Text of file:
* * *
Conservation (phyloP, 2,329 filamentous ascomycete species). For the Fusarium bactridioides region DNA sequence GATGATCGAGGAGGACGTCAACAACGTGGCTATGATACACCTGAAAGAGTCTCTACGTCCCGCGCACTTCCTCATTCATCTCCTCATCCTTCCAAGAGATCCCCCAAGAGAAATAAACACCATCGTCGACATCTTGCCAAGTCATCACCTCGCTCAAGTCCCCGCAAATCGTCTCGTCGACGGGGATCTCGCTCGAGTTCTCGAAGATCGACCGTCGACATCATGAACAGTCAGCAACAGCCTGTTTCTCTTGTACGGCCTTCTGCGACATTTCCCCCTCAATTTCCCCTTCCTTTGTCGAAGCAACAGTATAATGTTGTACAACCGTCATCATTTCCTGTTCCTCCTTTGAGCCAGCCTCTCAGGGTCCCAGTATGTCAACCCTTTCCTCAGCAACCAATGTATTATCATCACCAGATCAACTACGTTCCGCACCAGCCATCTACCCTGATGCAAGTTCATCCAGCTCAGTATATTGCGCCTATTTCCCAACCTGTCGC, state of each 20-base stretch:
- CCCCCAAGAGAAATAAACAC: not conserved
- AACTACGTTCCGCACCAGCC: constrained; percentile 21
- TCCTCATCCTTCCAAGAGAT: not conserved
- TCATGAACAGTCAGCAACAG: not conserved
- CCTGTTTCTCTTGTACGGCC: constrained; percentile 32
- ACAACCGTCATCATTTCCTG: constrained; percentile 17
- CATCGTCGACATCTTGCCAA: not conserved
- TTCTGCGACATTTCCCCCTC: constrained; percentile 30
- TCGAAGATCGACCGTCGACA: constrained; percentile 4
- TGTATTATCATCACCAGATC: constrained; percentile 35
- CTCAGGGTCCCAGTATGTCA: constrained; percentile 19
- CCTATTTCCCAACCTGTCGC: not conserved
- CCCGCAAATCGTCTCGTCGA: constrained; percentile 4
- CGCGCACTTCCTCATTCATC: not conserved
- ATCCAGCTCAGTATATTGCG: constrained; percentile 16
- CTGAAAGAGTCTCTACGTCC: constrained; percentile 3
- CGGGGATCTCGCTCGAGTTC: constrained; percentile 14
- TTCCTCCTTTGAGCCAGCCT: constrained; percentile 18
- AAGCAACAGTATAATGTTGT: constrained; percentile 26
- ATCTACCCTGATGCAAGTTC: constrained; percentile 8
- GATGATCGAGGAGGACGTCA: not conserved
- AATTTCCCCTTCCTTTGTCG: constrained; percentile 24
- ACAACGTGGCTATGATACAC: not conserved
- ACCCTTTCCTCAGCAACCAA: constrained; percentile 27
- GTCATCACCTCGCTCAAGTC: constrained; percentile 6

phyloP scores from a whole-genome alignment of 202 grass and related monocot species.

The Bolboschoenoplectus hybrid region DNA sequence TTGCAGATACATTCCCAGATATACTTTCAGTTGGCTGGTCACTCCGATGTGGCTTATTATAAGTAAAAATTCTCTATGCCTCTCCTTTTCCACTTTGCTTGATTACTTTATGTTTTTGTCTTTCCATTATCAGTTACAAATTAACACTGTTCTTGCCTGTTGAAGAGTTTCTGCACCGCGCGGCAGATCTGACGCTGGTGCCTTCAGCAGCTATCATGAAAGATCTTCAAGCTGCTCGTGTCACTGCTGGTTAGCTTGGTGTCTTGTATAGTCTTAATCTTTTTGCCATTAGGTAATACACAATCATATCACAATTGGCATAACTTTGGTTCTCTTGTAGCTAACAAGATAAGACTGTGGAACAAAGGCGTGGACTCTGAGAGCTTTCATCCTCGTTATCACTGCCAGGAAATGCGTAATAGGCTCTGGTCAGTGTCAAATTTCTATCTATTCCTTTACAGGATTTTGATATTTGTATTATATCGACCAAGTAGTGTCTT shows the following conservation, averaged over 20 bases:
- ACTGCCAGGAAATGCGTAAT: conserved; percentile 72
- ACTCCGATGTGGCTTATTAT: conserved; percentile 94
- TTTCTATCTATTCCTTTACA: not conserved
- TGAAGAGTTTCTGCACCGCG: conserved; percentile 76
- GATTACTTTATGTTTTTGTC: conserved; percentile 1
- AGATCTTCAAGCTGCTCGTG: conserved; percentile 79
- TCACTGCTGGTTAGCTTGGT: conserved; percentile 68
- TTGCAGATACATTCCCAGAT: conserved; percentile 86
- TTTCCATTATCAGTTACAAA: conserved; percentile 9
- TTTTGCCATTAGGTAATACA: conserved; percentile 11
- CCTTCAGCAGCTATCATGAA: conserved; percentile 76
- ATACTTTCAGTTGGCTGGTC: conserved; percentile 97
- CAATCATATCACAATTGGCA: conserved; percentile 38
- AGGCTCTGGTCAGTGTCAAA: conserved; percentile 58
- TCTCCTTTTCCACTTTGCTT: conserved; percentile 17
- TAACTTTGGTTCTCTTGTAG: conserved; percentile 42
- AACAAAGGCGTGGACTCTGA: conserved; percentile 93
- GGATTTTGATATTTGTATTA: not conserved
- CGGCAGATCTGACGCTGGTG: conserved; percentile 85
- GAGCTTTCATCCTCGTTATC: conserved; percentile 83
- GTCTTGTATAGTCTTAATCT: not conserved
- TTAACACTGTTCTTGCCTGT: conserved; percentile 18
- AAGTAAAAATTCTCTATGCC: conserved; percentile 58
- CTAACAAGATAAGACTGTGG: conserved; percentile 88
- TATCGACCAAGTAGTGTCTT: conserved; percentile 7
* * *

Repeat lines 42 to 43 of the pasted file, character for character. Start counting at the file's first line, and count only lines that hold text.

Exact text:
- AGGCTCTGGTCAGTGTCAAA: conserved; percentile 58
- TCTCCTTTTCCACTTTGCTT: conserved; percentile 17